According to the attorney general’s lawsuit, Trump’s presidential campaign “extensively directed and coordinated” the Trump Foundation’s participation in this fundraiser.
“The Board knowingly permitted the Foundation to be co-opted by Mr. Trump’s presidential campaign,” the suit says of the event.
The lawsuit details how Trump campaign staff determined which charities should get the approximately $5.6 million that was raised through the event. It cites an email from Trump’s former campaign manager, Corey Lewandowski, in which he directed the foundation to “make grants in Iowa right before the February 1, 2016 Iowa caucuses.” The suit also details instances when the foundation permitted Trump to present large novelty checks to veterans’ groups at campaign rallies using funds raised at the event and described this as Trump using the donations to “advance his political goals.” Because Trump touted the gifts on the campaign trail, the suit argues that the charity’s involvement amounted to in-kind campaign contributions.
Trump’s foundation fired back with its own allegation that the New York attorney general’s office is trying to score political points with the suit, singling out Underwood’s predecessor, Eric Schneiderman, who resigned as New York’s attorney general last month after multiple women accused him of abusive behavior. The statement noted that Schneiderman was on the Clinton campaign’s “leadership council” in 2016. It also cited numerous public statements he’d made and public fundraising appeals by his reelection campaign in which Schneiderman promised to “fight the Trump Administration’s destructive policy agenda.”
“The disgraced former AG focused the considerable powers of his office to further his own political agenda and his political vendetta against President Trump,” the Trump Foundation statement said.
Amy Spitalnick, a spokeswoman for the attorney general, rejected the foundation’s charge that the suit was “politically motivated.”
“AG Underwood believes that anyone who breaks our state’s charities laws should be held accountable, no matter their position,” Spitalnick said.
Schneiderman first took on Trump in 2013 when he sued the future president for fraud over the running of Trump University, a real estate seminar series that the former attorney general described as a “sham.” Trump paid $25 million to settle that suit as well as a separate lawsuit filed by former students. After Trump took office, Schneiderman filed a flurry of lawsuits against his administration over various regulatory decisions and executive orders on immigration and other matters. Since Schneiderman’s departure, Underwood has aggressively continued his efforts to push legislators to close what she has described as a “loophole” in New York to allow prosecution in state courts of people who have received pardons for crimes tried under federal law. The purpose would be to ensure that Trump’s inner circle cannot escape justice for possible felonies through a pardon by the president.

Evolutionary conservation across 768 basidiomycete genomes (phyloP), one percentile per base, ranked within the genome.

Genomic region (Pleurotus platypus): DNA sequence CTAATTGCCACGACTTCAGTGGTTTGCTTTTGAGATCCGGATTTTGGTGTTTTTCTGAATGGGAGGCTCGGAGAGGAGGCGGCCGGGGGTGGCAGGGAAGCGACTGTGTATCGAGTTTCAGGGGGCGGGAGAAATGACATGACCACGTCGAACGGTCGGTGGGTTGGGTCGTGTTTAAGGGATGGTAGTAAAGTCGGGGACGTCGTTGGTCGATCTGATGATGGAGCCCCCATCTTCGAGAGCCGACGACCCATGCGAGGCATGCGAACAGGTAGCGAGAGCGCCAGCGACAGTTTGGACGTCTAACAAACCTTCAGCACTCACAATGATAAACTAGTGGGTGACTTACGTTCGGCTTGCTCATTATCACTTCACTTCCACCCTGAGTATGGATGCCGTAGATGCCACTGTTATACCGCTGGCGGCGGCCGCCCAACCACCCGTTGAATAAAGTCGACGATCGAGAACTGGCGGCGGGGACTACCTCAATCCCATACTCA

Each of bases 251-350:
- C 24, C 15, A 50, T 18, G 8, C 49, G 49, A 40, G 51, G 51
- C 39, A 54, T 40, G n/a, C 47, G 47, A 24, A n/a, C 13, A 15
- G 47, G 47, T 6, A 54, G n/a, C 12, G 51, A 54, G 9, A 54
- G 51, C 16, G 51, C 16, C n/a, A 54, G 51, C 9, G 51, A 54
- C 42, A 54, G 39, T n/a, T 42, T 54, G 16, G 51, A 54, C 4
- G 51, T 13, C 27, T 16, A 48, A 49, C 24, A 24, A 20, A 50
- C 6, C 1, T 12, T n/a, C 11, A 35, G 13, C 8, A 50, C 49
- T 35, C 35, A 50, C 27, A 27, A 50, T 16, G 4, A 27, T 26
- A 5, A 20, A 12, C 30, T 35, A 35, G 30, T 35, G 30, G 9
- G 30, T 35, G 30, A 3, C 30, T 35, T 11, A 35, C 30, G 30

Several specific donations made by the Trump Foundation were cited in Underwood’s suit, including a $25,000 payment made in 2013 to a political organization backing Florida Attorney General Pam Bondi. At the time, Bondi was reportedly investigating Trump University. Bondi personally solicited the donation, and after the payment was received, she denied that an investigation had been underway. The lawsuit accused the Trump Foundation of not disclosing the contribution on its 2013 tax return and instead listing a false contribution to a nonprofit with a “similar name.” According to the suit, the foundation had “no credible explanation” for this “false reporting.”
The Trump Foundation’s payment to the pro-Bondi group was publicly revealed in March 2016 when the watchdog group Citizens for Responsibility and Ethics in Washington filed a complaint with the IRS about the donation and inaccurate tax filing. Trump reimbursed the foundation and paid associated taxes one day after the complaint was reported by the Washington Post.